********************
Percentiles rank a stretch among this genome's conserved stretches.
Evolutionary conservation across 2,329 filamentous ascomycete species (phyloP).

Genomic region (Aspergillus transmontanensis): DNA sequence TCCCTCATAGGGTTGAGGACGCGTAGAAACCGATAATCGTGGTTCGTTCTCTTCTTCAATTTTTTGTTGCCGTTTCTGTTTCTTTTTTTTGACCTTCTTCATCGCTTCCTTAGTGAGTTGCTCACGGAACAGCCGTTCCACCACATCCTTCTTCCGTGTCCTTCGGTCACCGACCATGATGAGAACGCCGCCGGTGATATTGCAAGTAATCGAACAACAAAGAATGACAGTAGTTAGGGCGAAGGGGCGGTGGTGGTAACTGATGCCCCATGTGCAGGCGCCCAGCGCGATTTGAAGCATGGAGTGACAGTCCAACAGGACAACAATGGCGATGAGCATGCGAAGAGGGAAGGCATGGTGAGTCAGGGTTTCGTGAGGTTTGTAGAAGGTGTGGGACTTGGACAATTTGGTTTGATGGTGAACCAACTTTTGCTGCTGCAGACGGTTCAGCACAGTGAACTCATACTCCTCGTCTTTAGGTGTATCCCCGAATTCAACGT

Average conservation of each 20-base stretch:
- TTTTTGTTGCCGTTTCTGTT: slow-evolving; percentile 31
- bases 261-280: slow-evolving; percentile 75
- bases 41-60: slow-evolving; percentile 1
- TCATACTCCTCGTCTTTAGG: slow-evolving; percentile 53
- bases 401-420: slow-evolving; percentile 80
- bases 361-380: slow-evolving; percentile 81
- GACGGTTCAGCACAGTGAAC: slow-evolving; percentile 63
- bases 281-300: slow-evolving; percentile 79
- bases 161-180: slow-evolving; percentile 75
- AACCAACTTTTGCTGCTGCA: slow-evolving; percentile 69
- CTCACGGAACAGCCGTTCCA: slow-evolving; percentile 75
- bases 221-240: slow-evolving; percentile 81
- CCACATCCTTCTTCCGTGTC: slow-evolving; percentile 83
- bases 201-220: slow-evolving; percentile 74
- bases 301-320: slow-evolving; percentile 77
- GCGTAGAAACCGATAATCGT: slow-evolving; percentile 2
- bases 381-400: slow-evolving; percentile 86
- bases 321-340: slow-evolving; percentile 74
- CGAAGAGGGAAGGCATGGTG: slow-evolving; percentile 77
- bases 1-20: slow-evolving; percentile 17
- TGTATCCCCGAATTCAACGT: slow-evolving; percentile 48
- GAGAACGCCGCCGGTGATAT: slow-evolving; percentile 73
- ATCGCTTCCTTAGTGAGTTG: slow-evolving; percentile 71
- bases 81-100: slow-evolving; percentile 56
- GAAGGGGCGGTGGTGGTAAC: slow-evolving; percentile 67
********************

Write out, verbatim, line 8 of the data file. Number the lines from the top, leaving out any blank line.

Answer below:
- TCATACTCCTCGTCTTTAGG: slow-evolving; percentile 53